Row- and column-major order

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In computing, row-major order and column-major order describe methods for arranging multidimensional arrays in linear storage such as random access memory.

In row-major order, consecutive elements of the rows of the array are contiguous in memory; in column-major order, consecutive elements of the columns are contiguous.

Array layout is critical for correctly passing arrays between programs written in different languages. It is also important for performance when traversing an array because accessing array elements that are contiguous in memory is usually faster than accessing elements which are not, due to caching. In some media such as tape or NAND flash memory, accessing sequentially is orders of magnitude faster than nonsequential access.[citation needed]

Explanation and example[edit]

There are two aspects: row/column, and major/minor.

In matrix notation, the first/left index indicates the row, and the second/right index indicates the column, e.g., a1,2 is in the first row and in the second column. Even though the row is indicated by the first index and the column by the second index, no grouping order between dimensions is implied yet. This convention is carried over to two-dimensional arrays in computer languages,[1] although often with indexes starting at 0 instead of 1.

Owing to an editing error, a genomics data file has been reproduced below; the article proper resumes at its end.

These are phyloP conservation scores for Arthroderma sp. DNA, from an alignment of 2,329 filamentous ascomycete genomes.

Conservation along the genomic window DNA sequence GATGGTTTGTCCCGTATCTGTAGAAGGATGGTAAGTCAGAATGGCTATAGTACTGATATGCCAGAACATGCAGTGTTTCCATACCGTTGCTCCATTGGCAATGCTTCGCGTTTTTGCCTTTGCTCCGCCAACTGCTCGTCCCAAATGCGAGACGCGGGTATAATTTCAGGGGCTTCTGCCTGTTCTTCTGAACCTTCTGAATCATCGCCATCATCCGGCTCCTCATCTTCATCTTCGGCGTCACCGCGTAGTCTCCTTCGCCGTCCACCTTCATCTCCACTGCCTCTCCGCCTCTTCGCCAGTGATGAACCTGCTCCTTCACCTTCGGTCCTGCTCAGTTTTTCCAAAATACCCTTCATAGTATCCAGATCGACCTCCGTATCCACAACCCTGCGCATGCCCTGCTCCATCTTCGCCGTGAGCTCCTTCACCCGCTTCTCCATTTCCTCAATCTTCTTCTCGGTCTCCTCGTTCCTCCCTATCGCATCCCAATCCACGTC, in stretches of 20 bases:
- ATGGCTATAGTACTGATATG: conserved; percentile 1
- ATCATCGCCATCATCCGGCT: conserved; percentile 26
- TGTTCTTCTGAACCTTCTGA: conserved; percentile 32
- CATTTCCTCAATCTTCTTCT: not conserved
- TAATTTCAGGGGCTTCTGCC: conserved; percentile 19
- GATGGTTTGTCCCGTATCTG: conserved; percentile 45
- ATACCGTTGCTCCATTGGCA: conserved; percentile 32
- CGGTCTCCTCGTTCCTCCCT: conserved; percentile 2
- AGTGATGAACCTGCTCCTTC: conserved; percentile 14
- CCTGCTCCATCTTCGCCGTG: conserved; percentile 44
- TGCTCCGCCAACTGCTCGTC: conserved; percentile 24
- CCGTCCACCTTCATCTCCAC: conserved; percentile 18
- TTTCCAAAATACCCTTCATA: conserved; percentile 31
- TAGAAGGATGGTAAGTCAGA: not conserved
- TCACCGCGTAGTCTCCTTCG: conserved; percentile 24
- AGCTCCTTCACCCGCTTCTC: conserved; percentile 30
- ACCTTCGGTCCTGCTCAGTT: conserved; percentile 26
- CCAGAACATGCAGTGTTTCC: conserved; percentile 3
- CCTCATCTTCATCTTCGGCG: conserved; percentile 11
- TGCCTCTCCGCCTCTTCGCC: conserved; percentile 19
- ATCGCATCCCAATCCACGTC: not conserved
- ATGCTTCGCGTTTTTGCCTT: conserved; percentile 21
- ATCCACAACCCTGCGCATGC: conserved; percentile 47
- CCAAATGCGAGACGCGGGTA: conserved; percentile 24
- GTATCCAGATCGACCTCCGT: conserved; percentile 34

An obvious way to order objects with more than one attribute is to first group and order them by one attribute, and then, within each such group, group and order them by another attribute, etc. (not all attributes have to participate in ordering). If more than one attribute participate in ordering, the first would be called major and the last minor. If two attributes participate in ordering, it is sufficient to name only the major attribute.

Applied to two-dimensional arrays, e.g., for row-major order, all elements of the first row come before all elements of the second row, etc., and, within each row, elements are ordered by column. As one steps though consecutive memory locations, the index associated with the major order varies slowest, and the index associated with the minor order varies fastest (unless there is only one index value in that dimension).

This array

would be stored as follows in the two orders:

Programming languages and libraries[edit]

Programming languages or their standard libraries that support multi-dimensional arrays typically have a native row-major or column-major storage order for these arrays.

Row-major order is used in C/C++/Objective-C (for C-style arrays), Mathematica, PL/I, Pascal, Speakeasy, SAS, and C#/CLI/.Net.

Column-major order is used in Fortran, OpenGL and OpenGL ES, MATLAB,[2] GNU Octave, S-Plus,[3] R,[4] Julia,[5] Rasdaman[citation needed], Scilab.

A typical alternative is to use Iliffe vectors, which store elements in the same row contiguously (like row-major order), but not the rows themselves. They are used in Java,[6] Scala,[7] and Swift.